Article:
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The Core Curriculum

René Descartes

1596 CE – 1650 CE

  Portrait of René Descartes by Fran Hals, c. 1649-1700 (Wikimedia Commons) Portrait of René Descartes by Fran Hals, c. 1649-1700 (Wikimedia Commons) René Descartes was born in the town of La Haye (now Descartes) nears Tours in the center of France.  After completing a rigorous education at the newly-opened Jesuit high school La Flèche in 1614, Descartes’ life was marked by frequent travels, long periods of isolation and secrecy, and several nervous breakdowns.  In early 1619, he set out on a journey through Germany to join the army of Maximilian of Bavaria as a gentleman soldier: while stationed in Ulm, on November 11, 1619, he had a series of three dreams that inspired him to devote the rest of his life to developing a new, universal method for the perfection of all human knowledge.  For the next decade Descartes assiduously avoided this Promethean task.  Traveling throughout Europe, he considered a variety of possible careers, drank, gambled and dueled, working fitfully on mathematical and scientific writings.  At the end of 1628 he settled in Holland, where he lived for most of the rest of his life, moving frequently to avoid attracting attention and controversy.  In Holland, he wrote his most famous works: the Discourse on Method, published in French in 1637; the Meditations on First Philosophy, published in Latin in 1641; and a comprehensive account of his philosophical and scientific system, The Principles of Philosophy (1644, also in Latin).  In 1649, Descartes moved to Sweden to work as the tutor of Queen Christina.  This new position required him to break his lifelong habit of sleeping late: after a few months of taxing lessons at 5 a.m., Descartes contracted pneumonia and died in the land of “bears, rocks and ice” on February 11, 1650.  His last words are reputed to have been, “Ça, mon âme, il faut partir” (“So, my soul, it is time to part”).

Descartes put forward some of the most radical skeptical arguments ever explored by philosophy: as Martin Heidegger noted, not without some regret, “Through Descartes, realism is first put in the position of having to prove the reality of the outer world, of having to save that which is as such.”  Descartes redefined traditional notions of human nature, transforming the distinction between spirit and flesh into the modern distinction between mind and body. For him the mind is an immaterial substance defined by thought and reason, whereas the body is a material substance governed by mechanistic laws.  Thus, the internal and external realms can be seen as two distinct worlds: one composed of ideas and representations, the other of mere matter extended in space.  The challenges posed by Descartes still resonate today: how can our minds grasp external reality, given the often deceptive nature of the senses and appearances?  Can we ever be sure that our mental representations really match what’s “out there”?  How do we account for interactions between the body and mind?  The consequences of this “epistemological turn” can be seen in the development of Enlightenment philosophy from Locke to Kant, a period often conceived of as exploring the tensions between rationalism and empiricism.  Is our knowledge grounded in reason or experience?  What is the relation between these ways of knowing?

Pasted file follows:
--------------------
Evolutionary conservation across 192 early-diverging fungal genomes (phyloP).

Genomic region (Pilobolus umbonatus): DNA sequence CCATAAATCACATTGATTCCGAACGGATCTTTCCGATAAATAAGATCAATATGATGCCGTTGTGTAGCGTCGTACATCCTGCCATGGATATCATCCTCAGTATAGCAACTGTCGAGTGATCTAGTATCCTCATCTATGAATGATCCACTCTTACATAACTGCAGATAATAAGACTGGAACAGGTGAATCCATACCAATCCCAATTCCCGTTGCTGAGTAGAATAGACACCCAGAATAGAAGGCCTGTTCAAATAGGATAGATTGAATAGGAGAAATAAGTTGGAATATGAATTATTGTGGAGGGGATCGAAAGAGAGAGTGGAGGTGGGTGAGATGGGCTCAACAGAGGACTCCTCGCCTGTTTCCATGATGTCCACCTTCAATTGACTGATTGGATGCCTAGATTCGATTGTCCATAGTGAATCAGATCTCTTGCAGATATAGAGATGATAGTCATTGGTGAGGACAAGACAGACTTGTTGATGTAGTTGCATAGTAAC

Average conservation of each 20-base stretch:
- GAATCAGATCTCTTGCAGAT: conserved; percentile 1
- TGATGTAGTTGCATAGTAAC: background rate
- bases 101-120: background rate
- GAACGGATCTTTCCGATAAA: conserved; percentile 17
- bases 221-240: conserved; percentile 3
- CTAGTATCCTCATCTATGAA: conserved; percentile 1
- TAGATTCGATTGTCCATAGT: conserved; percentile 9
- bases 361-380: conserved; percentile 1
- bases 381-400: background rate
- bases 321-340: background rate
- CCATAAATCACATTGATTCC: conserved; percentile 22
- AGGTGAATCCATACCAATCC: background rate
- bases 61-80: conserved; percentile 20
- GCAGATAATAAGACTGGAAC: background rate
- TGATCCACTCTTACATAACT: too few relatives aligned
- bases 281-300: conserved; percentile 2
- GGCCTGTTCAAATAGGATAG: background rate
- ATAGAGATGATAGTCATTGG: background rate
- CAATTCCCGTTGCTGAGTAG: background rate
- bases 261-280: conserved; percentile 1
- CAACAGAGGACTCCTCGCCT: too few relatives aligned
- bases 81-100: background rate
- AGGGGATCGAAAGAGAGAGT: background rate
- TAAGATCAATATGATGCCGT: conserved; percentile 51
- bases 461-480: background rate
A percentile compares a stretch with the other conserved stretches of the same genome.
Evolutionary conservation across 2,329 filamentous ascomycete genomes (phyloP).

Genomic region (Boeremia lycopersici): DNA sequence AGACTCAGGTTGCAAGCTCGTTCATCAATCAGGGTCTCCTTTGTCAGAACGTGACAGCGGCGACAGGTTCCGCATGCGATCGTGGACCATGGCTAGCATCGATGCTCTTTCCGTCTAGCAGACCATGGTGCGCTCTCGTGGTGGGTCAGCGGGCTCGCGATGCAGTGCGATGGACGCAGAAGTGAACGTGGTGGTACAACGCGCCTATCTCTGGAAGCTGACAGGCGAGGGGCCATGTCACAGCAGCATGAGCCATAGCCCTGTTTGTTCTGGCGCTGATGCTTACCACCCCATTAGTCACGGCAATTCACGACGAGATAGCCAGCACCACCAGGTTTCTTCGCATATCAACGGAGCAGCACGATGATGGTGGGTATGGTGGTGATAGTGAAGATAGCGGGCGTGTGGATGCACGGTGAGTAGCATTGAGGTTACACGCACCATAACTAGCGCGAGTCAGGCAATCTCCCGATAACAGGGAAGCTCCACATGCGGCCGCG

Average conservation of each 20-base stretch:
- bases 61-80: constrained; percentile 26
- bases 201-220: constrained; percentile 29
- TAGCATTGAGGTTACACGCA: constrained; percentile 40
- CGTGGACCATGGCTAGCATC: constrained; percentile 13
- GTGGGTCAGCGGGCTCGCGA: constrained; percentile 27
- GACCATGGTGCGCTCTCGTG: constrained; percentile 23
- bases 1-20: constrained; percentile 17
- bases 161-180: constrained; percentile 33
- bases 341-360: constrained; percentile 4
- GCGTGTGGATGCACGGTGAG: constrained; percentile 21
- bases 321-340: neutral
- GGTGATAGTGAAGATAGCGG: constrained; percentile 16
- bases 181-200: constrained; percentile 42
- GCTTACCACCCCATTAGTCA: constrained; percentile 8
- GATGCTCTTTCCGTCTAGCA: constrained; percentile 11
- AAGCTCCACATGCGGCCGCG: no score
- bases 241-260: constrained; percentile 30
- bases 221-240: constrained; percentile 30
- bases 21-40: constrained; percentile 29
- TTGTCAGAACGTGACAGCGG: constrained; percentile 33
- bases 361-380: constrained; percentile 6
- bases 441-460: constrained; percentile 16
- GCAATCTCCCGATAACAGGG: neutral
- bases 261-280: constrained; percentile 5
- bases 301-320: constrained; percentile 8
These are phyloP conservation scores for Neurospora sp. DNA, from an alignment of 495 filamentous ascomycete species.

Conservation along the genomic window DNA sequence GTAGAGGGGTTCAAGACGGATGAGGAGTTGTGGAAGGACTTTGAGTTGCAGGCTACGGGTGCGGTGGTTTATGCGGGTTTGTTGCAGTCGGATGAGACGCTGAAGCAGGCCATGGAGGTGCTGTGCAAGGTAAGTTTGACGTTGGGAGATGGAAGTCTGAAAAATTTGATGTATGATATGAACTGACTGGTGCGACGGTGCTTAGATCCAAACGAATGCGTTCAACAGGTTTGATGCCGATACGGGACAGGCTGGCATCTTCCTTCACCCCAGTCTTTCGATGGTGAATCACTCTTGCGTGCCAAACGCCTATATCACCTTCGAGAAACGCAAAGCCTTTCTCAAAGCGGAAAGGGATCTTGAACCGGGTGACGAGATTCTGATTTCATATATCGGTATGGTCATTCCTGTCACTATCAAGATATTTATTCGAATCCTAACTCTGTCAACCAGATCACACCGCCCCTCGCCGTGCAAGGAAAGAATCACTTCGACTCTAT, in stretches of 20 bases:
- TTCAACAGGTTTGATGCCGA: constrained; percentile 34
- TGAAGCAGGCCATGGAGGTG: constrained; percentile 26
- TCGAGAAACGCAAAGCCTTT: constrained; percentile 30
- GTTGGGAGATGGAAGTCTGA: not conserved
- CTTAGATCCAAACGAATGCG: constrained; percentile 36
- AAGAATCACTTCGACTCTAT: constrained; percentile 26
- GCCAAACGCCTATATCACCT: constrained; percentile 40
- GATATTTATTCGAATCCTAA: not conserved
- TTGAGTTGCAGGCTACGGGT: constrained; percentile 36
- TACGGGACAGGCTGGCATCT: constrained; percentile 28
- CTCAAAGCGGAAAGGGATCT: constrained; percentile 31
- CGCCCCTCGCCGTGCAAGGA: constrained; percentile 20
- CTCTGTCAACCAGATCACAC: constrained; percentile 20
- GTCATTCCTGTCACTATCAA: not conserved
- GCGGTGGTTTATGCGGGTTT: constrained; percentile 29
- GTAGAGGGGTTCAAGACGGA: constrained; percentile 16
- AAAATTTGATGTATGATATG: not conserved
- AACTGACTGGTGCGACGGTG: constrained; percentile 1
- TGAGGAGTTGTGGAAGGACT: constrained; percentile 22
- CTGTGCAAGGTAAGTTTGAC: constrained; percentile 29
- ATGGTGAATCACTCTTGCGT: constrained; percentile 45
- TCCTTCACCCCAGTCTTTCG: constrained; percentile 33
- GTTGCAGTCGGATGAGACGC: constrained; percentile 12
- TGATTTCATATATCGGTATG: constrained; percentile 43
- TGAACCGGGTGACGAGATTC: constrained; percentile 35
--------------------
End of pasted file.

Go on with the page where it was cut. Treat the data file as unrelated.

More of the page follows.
Descartes achieved important mathematical and scientific advances.  He laid the foundations of what is now analytical geometry, simplified algebraic notation, and perhaps most importantly, contributed to the modern scientific notion of quantitative physics.  In his scientific writings, Descartes developed the idea that natural phenomena can be understood in terms of the basic properties of matter: the size, shape and motion of the particles that compose it.  Based on these principles, he put forward theories about the structure of the universe, the nature of light and optics, as well as animal and human physiology.  He greatly influenced scientific method by insisting that our understanding of nature and the world is not given, but must be constructed through an act of interpretation, i.e. a theoretical model or hypothetical mechanism.  Since invisible and unobservable processes underlie familiar phenomena, Descartes advocated the use of mechanical arts and the imagination to motivate scientific hypotheses.


Written by Daniel Leonard, Department of French and Romance Philology, Columbia University


Works Consulted: 

John Cottingham, ed., The Cambridge Companion to Descartes (Cambridge: University of Cambridge Press, 1992).

Daniel Garber, Descartes’ Metaphysical Physics (Chicago: University of Chicago Press, 1992).

Stephen Gaukroger, Descartes: An Intellectual Biography (Oxford: Clarendon Press, 1995).

Stephen Gaukroger, John Schuster and John Sutton, eds., Descartes’ Natural Philosophy (London: Routledge, 2000).

A. O. Rorty, ed., Essays on Descartes’ Meditations (Berkeley: University of California Press, 1986).